What major evaluations could have the biggest impact on preschool through Grade 12 (P-12) education—providing information that could drive significant improvement in the ways that teachers, principals, and policymakers provide education to American students?
The U.S. Department of Education is committed to helping schools, districts, states, and the federal government use funds as wisely as possible – which means in ways that yield better results for students. As part of that, we are working to build evidence of effective practice – and one of the ways we do that is through conducting evaluations that offer useful guidance for future investments. We are looking to the field to help figure out what evaluations are most useful.
The Congressionally enacted Consolidated Appropriations Act of 2014 allows the Department to strengthen the impact of our evaluation work by pooling resources across Elementary and Secondary Education Act (ESEA) programs. This makes it possible to fund rigorous evaluations of individual Federal education programs that currently lack sufficient evaluation dollars, and to evaluate the impact of various strategies that cut across a wide range of ESEA programs.
Specifically, we are asking your help to identify what the most pressing education policy and/or practice questions are and how answering them could provide needed information to educators, parents and local, state, and federal governments to enable significant improvements in education. Our goal is to support the development of findings that have the rigor and power to inform significant improvements in how schools, districts, states, and the federal government provide services to students. We are seeking public input on the following questions:
- What are the most critical P-12 questions that are still unanswered?
- How could answering these questions provide information that could be used by schools, districts, and States to improve student outcomes for all students and/or particular groups of students?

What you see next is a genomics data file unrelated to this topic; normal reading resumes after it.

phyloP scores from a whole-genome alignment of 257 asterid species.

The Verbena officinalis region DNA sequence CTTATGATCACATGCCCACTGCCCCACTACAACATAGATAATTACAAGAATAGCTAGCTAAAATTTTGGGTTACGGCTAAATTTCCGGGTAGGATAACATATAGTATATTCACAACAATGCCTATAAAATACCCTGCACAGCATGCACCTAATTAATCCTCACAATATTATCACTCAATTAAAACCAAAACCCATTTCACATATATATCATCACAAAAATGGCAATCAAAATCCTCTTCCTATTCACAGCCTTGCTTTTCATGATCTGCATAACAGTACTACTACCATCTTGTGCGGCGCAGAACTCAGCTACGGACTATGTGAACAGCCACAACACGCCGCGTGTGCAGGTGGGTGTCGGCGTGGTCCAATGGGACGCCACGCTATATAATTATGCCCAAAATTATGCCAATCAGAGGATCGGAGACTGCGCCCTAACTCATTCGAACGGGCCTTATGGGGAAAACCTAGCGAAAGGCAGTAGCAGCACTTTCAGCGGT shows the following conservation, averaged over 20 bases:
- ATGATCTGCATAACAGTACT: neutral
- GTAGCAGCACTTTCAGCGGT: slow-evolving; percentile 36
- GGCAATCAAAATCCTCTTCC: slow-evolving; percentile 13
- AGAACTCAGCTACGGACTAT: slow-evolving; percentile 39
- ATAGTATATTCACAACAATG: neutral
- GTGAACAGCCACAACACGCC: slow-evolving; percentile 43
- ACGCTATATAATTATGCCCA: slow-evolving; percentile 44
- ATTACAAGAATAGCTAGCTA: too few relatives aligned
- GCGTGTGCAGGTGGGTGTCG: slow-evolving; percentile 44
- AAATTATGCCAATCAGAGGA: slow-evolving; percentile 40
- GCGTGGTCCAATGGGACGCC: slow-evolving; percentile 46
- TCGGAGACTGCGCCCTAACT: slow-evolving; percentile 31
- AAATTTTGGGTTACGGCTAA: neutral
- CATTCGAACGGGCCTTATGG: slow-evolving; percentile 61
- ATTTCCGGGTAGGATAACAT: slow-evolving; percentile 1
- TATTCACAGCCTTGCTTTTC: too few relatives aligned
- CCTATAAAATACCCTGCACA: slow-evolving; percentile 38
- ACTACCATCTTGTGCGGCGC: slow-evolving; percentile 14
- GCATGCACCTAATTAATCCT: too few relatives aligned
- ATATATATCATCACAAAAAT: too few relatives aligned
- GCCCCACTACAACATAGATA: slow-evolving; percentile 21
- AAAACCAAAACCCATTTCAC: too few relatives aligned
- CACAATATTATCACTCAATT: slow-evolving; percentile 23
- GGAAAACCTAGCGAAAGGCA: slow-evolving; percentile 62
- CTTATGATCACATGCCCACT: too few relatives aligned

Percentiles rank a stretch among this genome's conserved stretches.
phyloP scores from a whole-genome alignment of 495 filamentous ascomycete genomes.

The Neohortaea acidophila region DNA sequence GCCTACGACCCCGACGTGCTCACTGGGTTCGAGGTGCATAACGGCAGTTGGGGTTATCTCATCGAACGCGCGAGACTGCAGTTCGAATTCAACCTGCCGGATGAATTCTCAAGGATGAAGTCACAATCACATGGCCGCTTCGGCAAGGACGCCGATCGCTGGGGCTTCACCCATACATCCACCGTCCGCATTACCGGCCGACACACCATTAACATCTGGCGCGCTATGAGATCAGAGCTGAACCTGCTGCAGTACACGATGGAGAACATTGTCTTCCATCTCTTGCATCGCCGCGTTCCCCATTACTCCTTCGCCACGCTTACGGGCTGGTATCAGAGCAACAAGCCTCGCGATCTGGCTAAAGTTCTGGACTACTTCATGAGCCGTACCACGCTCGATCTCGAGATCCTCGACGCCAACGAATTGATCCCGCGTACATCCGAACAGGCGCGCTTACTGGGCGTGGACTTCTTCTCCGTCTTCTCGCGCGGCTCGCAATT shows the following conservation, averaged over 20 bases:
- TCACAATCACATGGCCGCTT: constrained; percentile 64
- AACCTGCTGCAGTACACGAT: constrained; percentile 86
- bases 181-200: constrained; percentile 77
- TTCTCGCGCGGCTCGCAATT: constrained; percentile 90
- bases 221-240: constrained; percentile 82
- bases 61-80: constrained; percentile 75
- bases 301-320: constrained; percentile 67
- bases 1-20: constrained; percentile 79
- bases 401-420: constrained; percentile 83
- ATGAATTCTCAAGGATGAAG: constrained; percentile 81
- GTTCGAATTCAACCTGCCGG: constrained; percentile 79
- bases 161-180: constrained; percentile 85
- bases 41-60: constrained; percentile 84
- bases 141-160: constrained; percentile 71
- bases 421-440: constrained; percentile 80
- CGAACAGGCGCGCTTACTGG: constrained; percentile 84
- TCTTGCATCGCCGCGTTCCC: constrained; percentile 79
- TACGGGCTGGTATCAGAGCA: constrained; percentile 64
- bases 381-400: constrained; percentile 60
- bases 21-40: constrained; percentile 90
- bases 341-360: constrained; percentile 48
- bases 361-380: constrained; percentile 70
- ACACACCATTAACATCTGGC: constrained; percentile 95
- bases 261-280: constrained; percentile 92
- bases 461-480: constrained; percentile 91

- What type of study could answer these questions and produce findings that are reliable and generalizable?
- What implications would these findings have for existing practices, policies, and federal programs? Please mention the specific practices, policies, and programs by name if possible.
Submissions can be posted either publicly through the comment section of the blog or by email to firstname.lastname@example.org by Monday, December 1, 2014. Any evaluations funded with pooled money should be relevant to P-12 programs authorized under ESEA. All opinions, ideas, suggestions and comments are considered informal input. As such, the Department will not provide formal responses to ideas submitted and submissions may or may not be reflected in the final decisions. If including additional information beyond the above four questions, this information should be accessible to all individuals, including individuals with disabilities, and should not include links to advertisements or endorsements. Any advertisements and/or endorsements will be deleted before submissions are posted.
Emily Anthony is senior policy advisor in the Office of Planning, Evaluation and Policy Development at the U.S. Department of Education.